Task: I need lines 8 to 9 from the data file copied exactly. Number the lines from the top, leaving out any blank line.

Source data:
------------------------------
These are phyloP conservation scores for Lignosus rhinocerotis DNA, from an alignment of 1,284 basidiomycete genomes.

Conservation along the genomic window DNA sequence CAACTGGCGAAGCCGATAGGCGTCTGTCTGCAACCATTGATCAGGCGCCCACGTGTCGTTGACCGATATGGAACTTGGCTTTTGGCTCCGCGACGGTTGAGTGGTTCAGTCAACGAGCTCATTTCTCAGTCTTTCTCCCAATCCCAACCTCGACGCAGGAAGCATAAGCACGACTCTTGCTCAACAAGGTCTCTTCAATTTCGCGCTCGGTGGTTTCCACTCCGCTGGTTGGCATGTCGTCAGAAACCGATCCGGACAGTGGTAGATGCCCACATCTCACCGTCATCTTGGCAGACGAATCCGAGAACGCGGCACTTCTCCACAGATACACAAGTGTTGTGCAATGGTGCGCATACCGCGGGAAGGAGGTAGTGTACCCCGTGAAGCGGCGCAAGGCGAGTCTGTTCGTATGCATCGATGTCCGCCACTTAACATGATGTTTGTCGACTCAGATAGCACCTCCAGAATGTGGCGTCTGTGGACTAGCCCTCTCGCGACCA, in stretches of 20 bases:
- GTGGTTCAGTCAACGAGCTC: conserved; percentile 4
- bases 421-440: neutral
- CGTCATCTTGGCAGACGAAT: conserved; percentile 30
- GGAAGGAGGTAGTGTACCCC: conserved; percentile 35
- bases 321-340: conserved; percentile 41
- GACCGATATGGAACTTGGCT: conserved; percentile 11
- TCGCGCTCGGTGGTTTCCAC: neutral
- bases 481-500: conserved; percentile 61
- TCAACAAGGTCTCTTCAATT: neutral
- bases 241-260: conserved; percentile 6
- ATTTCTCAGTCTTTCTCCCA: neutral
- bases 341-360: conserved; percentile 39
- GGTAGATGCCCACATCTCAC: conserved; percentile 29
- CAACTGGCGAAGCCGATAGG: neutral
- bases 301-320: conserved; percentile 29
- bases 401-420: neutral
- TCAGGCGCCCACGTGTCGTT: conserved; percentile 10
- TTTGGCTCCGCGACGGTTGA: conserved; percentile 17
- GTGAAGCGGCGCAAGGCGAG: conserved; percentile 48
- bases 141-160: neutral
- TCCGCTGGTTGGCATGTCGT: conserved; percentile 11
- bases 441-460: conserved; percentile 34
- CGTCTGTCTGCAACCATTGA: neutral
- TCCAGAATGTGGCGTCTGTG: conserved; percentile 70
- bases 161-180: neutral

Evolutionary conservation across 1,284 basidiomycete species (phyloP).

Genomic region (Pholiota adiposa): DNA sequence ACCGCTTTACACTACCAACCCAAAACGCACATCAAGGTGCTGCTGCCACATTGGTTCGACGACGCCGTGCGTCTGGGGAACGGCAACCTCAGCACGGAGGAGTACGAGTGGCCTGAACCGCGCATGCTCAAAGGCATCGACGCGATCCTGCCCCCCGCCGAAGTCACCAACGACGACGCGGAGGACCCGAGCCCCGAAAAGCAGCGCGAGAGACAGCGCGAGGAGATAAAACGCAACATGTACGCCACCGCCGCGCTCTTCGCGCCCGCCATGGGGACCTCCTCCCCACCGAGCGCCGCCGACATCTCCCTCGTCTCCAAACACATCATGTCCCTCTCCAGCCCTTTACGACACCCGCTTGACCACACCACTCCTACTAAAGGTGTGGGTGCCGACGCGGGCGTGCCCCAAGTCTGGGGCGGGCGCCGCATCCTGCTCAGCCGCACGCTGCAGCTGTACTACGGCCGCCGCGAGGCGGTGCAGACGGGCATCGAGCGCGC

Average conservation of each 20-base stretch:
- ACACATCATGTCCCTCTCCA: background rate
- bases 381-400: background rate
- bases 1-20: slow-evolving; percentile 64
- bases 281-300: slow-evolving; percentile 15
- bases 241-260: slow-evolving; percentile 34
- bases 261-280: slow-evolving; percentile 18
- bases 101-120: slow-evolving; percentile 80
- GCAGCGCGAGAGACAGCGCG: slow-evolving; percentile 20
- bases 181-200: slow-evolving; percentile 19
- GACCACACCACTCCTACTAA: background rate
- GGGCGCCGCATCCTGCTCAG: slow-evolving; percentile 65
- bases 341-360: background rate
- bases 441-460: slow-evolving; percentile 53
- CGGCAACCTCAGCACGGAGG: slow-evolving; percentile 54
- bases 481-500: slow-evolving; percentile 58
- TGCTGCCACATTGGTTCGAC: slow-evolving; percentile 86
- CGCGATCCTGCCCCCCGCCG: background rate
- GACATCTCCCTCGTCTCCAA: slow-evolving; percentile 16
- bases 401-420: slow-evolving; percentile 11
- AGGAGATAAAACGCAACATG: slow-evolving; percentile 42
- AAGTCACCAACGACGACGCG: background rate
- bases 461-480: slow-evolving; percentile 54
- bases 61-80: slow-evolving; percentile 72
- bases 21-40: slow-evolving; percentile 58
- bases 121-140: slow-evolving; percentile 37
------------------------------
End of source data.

- GACCGATATGGAACTTGGCT: conserved; percentile 11
- TCGCGCTCGGTGGTTTCCAC: neutral